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Experiences of Magic Mushrooms

There we were, about ten of us, sitting around the bonfire on the beach and someone handed me a gram of the stuff, wrapped in tinfoil.
“You eat it,” he said to me, when I looked at him with questions in my eyes.
Magic Mushrooms.
A place I hadn’t gone yet.
So I popped the clump of stiff stems and caps into my mouth. Chewed. It tasted musty and old. Left an unpleasent after-taste in my mouth.
A couple of my friends started playing guitar and we sat around the fire.
Just waiting for it. The sand was like chilled silk beneath my bare toes. I began to feel the wind on my cheeks, really FEEL it, more then I had before. It was feathers and fur, a brushing on my bones.
All of a sudden, I was alive! I mean, REALLY alive, as if I had just woken up from an opaque sleep and this film of dusty flesh had just been stripped from me.
I was radiant.
A few of my friends had taken the mushrooms too, and we all looked at each other, bouncing vibes back and forth like beams of light, even though it was very late at night, very dark, we could SEE the vibes, bright and glowing like our faces.
We began climbing the sand dunes as if they were mountain ranges, the snake-like grasses whipping at our bare ankles, the sand crumbling beneath our clumsy feet, sending us sprawling and laughing.
It was all so fresh and free.
All of a sudden we came to a cliff. A roar of a black mouth that just simply ripped away at the sand and vanished below us.
My friend Amanda jumped off of it and disappeared. It seemed bottomless, but when I heard her yelling at me from below, I realized that it must be shallow. It must have been the shadows and my own hallucinations that were making it seem so deep.
“Jump!” She screamed. “It’s not even that far down!”
But I was afraid of the blackness, the bottomless appearance of the hole.
I refused.
I wanted to go down to the wrinkling salt ocean, touch it.
Or return to the fire, how it appealed to me now, like a tangled knot of orange yarn, cozy and alluring. Anything but stand on this lonely, dark dune, and attempt throwing myself off it.
I was frightened.
“Jump, or you’re not my true friend! Only a true friend would jump!” She screamed up at me, from wherever she was below.
“I won’t jump!” I yelled back, and ran down the dune to the fire.
It began to rain at this point, the drops hissing down on the fire, a spitting cat.
The rain was cold and the wind harsh. It was such a trip, the sand and open sky, black and wet. A messy mural and I felt smeared across it in streaks of color and chattering teeth.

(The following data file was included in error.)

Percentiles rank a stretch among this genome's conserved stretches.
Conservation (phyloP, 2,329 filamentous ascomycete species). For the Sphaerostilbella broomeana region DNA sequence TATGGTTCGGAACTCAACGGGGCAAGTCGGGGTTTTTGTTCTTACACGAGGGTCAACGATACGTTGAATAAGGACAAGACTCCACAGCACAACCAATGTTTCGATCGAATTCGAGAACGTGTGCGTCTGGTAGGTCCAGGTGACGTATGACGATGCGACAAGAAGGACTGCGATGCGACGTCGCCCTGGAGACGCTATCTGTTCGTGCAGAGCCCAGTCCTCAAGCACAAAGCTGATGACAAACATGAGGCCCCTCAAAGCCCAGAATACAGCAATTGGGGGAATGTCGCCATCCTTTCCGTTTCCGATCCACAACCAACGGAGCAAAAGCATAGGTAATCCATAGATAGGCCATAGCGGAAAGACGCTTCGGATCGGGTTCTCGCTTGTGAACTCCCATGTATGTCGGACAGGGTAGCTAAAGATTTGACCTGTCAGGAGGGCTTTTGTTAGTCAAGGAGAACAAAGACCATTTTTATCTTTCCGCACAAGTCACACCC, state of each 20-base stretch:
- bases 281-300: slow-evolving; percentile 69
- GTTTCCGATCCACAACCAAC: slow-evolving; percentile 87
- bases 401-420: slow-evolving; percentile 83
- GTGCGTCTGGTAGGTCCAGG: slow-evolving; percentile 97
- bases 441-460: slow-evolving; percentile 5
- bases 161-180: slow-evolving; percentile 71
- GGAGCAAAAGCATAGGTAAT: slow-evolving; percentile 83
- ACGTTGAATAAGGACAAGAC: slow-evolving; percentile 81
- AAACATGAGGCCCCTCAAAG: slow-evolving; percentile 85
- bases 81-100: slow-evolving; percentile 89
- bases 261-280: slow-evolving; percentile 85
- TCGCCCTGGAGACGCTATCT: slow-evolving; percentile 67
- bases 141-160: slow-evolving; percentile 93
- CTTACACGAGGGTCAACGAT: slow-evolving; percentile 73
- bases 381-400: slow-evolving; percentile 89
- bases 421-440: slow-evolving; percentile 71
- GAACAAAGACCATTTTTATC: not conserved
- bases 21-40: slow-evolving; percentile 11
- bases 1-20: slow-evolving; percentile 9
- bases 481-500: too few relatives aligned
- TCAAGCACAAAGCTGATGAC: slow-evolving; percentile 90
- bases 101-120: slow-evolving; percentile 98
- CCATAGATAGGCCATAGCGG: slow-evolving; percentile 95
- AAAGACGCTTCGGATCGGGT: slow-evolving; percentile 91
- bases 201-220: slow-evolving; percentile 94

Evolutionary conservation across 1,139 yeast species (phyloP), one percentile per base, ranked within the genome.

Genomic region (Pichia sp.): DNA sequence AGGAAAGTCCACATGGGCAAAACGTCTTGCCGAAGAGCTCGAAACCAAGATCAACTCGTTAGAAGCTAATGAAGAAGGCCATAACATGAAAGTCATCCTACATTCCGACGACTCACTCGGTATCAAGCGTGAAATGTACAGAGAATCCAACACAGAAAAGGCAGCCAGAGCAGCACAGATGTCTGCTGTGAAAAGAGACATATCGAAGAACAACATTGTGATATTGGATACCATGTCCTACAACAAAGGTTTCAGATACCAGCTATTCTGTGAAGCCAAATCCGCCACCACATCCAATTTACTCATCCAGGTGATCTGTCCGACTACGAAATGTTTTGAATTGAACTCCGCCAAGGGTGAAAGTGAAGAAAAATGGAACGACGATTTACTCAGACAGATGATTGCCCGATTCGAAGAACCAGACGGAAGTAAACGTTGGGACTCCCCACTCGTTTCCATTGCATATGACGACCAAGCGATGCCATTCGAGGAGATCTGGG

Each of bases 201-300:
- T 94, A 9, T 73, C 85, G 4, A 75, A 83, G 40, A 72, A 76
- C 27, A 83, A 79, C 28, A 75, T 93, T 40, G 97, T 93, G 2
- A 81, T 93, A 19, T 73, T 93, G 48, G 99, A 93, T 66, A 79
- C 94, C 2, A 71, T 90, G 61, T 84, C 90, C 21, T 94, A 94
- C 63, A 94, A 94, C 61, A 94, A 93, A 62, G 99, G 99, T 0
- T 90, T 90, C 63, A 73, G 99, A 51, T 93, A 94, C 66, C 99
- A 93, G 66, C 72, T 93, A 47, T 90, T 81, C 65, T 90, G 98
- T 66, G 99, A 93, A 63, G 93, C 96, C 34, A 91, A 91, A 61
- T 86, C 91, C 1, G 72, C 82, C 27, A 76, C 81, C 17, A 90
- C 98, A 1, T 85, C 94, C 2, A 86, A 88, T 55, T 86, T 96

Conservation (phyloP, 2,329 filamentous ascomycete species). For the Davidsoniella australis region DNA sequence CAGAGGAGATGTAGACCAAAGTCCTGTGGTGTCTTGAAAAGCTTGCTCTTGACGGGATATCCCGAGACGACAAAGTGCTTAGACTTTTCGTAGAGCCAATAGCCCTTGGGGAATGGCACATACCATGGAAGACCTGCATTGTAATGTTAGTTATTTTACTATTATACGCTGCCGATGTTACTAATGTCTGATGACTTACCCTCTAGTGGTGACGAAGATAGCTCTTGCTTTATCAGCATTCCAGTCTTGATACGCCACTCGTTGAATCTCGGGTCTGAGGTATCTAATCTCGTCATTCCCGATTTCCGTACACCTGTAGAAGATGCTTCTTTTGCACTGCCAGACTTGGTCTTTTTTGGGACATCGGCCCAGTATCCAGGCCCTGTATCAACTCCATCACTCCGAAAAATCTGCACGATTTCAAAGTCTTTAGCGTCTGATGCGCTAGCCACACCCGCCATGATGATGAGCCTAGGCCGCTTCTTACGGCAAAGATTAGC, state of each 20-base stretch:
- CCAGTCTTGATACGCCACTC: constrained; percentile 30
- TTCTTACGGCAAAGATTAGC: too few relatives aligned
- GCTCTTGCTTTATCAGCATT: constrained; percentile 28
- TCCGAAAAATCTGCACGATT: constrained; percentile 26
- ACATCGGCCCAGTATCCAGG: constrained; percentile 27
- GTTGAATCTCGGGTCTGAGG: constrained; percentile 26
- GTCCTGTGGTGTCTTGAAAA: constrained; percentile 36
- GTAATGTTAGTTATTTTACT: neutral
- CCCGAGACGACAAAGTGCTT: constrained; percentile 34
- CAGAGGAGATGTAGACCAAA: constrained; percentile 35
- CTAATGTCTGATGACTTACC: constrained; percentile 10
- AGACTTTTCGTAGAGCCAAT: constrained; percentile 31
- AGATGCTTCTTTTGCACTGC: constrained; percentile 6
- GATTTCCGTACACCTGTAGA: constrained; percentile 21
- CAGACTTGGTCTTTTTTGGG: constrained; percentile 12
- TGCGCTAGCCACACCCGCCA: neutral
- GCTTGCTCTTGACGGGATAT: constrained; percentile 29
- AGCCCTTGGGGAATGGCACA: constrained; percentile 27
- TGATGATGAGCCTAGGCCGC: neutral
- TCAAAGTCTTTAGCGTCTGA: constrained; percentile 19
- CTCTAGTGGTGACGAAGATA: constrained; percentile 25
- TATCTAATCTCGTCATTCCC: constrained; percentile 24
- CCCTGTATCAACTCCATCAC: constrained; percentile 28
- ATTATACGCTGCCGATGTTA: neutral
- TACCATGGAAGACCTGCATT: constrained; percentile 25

Someone had set up a tent, and I climbed gratefully inside. The raindrops sounded like a lone tap-dancer upon the tent roof. It was all so melancholy, and I lay and listened, watching the water pool on the tent flaps, smelling the clean scent of rain and ocean.
All of a sudden I heard a howl. It sounded positively wolf-like, and I emerged from the tent, spooked and curious.
Amanda was running over the dune, her hair wild and dripping. She had taken off her belt, brandishng it high over her head like a weapon, and was shrieking a wild streak of hell.
We all watched her, transfixed, as she ran to the smoking, dying flame that was the fire and proceeded to whip it with her belt. Over and over, she lashed the fire, wailing at the top of her lungs like a banshee, beating the fire until her belt was charred and smoldering.
Then she grabbed all the lawn chairs that we had brought over to the fire-pit, and threw them onto the fire. Blue, toxic-looking smoke decorated the air, along with the rancid stench of melting plastic.
We hastily decided that we should leave the beach then, just in case the police decided to show up.
We all piled into the van, damp and delirious, and began driving through the rain, back to town.
There was a lake and a dock at the end of Amanda’s street, down at the bottom of the hill, and when the van drove past the dock, stopping at a stop sign, Amanda opened the door. She jumped out of the van and ran full tilt down the hill towards the lake.
The boy in the driver’s seat, his name was Marcus, he turned around and yelled at me, “Don’t just sit there! Go after her! Get her! She’ll die out there!” (He had also indulged in some magic mushrooms, apparently.)
What else was I to do?
I hopped out of the van and charged after her, running down the street, wind whistling in my ears, and mind still reeling, tripping.
Amanda was a mere dot now, she was that far ahead of me and when she reached the end of the street, all that was before her was the dock, going straight to the lake.
“Amanda, don’t jump!” I hollered, seeing visions of drowning and ambulances with painfully red, loud lights.
She was too far ahead. I ran faster.
She jumped, of course.
And so when I finally reached the little dock as well, what could I possibly do but jump?
I plunged feet first into the water. It rushed all around me like soft grass, whispering in my ears and swishing over my head, like a hand. It was so dark down there in the warm lake, so dark and quiet, and I begged my throbbing lungs to hang on just one more second, so that I might stay a little longer in the comfort of the blind lake.
Sadly, my head finally surfaced. Gasping, I scanned the water for Amanda. I saw her head a few feet away from mine and we swam over to the dock, dragged ourselves out, our jeans heavy and clinging to us, trying to suck us back in.
“The best way to dry off is to run!” Amanda advised, her pupils huge and excited. She jumped up from our wooden refuge, where we had been sprawled, catching up to our breath. Then she broke into a run in the direction of her house.
“Wait up!” I yelled, running after her.
I had to follow.
Halfway down the street, I stopped running long enough to take off my shoes and throw them into a hedge, which I went back for in the days to follow
And then we kept running, through the dark streets, running high and hard.